(a) allows reading a plurality of storage media and stacking the phone numbers to be later sequentially dialed;
(b) has reduced cost by use of readily available printing, scanning and decoding technology;
(c) does not require precise alignment with the storage media;
(d) lowers cost and complexity of use by not including interfaces and peripherals in the autodialer unit which are unnecessary for the basic task of autodialing;
(e) has simpler operation due to its minimal number of modes of operation; and
(f) has simpler setup required at the installation of each autodialer unit, such as by not requiring entry of local area codes.
Additional objects and advantages are to provide an automatic dialer system in which the phone number storage media:
(a) are easily created, sorted, filed, copied, and distributed;
(b) can be created by one person (who requires only one device for creating a plurality of media) and be distributed to a plurality of autodialer users;
(c) allow one or a plurality of phone numbers per storage medium;
(d) simplify user creation of a collection of phone numbers like traditional autodialers, rather than being oriented more to factory-manufactured cards;
(e) allow an essentially unlimited maximum quality of stored numbers, limited only by the filing system used;
(f) are self checking and require only one reading;
(g) have a reduced cost by not including unnecessary features such as those which have their origins in machine readable credit cards, like magnetic tape; and
(h) are easier to use and have less change for user error by not including unnecessary features such as "predetermined enable means" to inhibit autodialing under certain operating sequences.
Still further objects and advantages of out invention will become apparent from a consideration of the drawings and ensuing description.
FIG. 1 shows a block diagram of a bar code autodialer. This embodiment user readily available components.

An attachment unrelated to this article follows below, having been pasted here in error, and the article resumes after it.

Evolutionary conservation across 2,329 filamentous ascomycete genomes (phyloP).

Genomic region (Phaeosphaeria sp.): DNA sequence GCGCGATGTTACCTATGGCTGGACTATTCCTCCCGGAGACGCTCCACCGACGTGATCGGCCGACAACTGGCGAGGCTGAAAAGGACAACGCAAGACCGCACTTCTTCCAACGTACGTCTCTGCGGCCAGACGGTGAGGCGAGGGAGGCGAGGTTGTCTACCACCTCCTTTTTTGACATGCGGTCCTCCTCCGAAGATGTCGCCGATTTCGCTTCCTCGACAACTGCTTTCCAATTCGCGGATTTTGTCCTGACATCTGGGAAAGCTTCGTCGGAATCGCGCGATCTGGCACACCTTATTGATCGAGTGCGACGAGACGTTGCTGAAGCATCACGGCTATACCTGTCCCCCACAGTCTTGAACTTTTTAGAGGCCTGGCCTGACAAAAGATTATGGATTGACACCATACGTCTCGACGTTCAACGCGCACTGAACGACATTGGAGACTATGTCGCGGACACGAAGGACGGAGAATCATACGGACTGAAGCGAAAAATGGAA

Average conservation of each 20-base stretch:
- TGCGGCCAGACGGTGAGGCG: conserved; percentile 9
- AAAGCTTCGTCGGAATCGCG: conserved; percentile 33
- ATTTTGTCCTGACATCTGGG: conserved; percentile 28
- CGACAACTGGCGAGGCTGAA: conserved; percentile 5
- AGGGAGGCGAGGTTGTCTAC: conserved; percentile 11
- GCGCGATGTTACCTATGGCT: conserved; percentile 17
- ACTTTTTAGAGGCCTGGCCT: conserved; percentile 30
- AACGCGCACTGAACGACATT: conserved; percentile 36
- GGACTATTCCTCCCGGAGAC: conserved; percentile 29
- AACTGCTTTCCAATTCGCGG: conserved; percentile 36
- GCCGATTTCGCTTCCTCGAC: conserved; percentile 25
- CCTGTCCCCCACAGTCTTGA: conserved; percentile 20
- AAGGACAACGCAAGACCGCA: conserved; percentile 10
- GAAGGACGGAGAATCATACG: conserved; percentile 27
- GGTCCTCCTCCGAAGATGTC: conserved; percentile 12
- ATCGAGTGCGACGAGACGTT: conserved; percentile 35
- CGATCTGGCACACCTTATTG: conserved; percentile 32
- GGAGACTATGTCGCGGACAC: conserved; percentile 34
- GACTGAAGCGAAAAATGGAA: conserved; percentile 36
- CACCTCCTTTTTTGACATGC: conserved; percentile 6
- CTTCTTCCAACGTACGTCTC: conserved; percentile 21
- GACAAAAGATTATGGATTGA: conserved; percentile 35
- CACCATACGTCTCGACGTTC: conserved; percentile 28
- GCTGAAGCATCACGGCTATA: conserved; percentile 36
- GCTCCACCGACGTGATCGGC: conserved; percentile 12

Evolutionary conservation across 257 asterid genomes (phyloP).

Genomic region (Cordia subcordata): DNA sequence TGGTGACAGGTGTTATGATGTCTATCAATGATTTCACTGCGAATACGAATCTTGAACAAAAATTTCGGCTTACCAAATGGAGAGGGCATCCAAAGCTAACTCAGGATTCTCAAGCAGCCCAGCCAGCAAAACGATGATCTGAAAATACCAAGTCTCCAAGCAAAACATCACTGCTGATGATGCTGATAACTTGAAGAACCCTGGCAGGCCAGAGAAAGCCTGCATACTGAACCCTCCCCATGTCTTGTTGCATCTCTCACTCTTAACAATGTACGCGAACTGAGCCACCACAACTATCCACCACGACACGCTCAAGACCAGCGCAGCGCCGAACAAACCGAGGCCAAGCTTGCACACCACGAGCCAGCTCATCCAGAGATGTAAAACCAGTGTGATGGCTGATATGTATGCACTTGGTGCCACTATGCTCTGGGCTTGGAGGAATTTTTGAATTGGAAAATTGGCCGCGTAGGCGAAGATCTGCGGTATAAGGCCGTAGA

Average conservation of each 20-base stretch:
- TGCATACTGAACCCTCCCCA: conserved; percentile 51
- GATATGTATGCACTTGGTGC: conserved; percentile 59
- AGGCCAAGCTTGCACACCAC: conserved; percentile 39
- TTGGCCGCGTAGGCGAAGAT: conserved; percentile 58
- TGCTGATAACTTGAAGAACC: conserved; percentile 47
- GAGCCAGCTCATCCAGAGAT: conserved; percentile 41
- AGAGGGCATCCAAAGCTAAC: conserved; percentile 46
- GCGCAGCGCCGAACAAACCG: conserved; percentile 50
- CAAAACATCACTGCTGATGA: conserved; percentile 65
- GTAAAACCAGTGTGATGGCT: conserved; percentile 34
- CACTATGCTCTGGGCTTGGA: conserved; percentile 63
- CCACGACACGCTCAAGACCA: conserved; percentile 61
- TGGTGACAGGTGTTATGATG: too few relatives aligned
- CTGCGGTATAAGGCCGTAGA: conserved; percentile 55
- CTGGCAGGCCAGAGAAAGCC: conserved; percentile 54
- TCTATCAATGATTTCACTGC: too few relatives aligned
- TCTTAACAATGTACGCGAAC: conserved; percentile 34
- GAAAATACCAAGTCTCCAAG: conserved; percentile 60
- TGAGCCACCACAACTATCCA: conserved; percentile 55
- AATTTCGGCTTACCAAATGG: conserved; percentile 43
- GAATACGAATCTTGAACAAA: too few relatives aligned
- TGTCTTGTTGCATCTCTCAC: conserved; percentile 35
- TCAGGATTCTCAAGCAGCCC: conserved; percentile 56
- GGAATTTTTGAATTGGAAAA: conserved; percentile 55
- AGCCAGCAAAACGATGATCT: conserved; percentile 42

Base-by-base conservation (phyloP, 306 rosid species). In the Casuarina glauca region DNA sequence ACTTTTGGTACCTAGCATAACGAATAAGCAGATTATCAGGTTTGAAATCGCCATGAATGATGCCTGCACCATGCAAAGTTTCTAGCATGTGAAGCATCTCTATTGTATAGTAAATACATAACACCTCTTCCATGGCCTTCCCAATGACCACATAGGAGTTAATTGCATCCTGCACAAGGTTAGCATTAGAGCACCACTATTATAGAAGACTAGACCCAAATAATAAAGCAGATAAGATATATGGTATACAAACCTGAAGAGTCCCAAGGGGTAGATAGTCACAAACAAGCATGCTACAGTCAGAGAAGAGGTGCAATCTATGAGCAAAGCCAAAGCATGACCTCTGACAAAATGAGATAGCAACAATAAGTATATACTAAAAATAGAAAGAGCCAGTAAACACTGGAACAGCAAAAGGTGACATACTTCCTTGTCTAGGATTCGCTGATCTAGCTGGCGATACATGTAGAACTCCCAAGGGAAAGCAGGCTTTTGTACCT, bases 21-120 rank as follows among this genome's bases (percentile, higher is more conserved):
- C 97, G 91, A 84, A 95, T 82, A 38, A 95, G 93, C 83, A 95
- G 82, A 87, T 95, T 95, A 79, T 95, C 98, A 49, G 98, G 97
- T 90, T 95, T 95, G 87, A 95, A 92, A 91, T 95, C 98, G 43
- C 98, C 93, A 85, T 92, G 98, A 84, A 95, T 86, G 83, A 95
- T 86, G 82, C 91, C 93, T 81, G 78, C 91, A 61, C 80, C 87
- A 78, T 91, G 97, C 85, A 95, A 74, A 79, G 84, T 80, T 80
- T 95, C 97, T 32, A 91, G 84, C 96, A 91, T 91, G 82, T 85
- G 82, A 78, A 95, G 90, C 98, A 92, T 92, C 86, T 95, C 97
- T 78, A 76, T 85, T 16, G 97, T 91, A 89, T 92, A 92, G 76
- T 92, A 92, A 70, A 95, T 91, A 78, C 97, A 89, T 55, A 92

FIG. 2 shows a block diagram of a bar code autodialer. This embodiment user customized parts and is optimized for low cost.
FIG. 3 shows a block diagram of an Optical Character Recognition (OCR) autodialer.
FIG. 4 shows a computer and printer configured with appropriate software to print bar code phone numbers in various formats.
FIG. 5 shows a dedicated unit, similar to a printing calculator, for printing bar code phone numbers in various formats.
FIG. 6 shows a small label with bar code and phone number printed on it.
FIG. 7 shows a large label with bar code, phone number, and other information on the called partly printed on it.
FIG. 8 shows a rotary file card with bar code, phone number, and other information on the called party printed on it.
FIG. 9 shows a file folder which has affixed to it a large label with bar code, phone number, and other information on the called party printed on it.
FIG. 10 shows a roster containing a plurality of bar codes, phone numbers, and other information on the called parties printed on it.
FIG. 11 shows a flow chart for a program for a bar code autodialer.
FIG. 12 shows a flow chart for a program for an OCR autodialer.
FIG. 13 shows a flow chart for a program for a computer to print various bar code phone numbers and text.
______________________________________List of AbbreviationsAC Alternating CurrentA/D Analog to DigitalASCII American Standard Code for Information InterchangeCPU Central Processing UnitD/A Digital to AnalogDC Direct CurrentDTMF Dual Tone MultiFrequencyIC Integrated CircuitI/O Input/OutputOCR Optical Character RecognitionRAM Random Access MemoryROM Read Only MemoryList of Reference Numerals 20 Small bar code label 22 Bar code 24 Phone number 26 Bar code reading wand 28 User control 30 Reset switch 32 Area-code-enable switch 34 Access-digit-enable switch 36 Bar code decoder 38 Crystal 40 Bar code decoder IC 42 RAM IC 44 User prompt circuit 46 Driver circuit for audible transducer 48 Audible Transducer 50 Microcontroller 52 Crystal 54 Microcontroller IC 56 DTMF generation circuit 58 Crystal 60 DTMF generator IC 62 Isolated phone line interface circuit 64 Transformer coupling network 66 Line-seizing relay 68 Isolated handset sensor 70 Power Supply 72 Telephone line 74 Telephone handset 76 Power line 78 Crystal 80 Integrated control IC 82 CPU 84 RAM 86 ROM 88 Digital I/O interface 90 A/D converter 92 D/A converter 94 Non-isolated phone line interface circuit 96 Resistor/capacitor based coupling network 98 Line-seizing transistor100 Non-isolated handset sensor102 Line status sensor circuit (for dial tone, etc)104 OCR label106 OCR scanner108 Computer110 Software for printing bar code phone numbers and text112 Printer114 Printed media with bar codes and text116 Dedicated bar code phone number printing unit118 Keyboard120 Large bar code label122 Called party name and company124 Rotary file card126 Detailed information on called party128 File folder130 Various information on called party132 Roster sheet______________________________________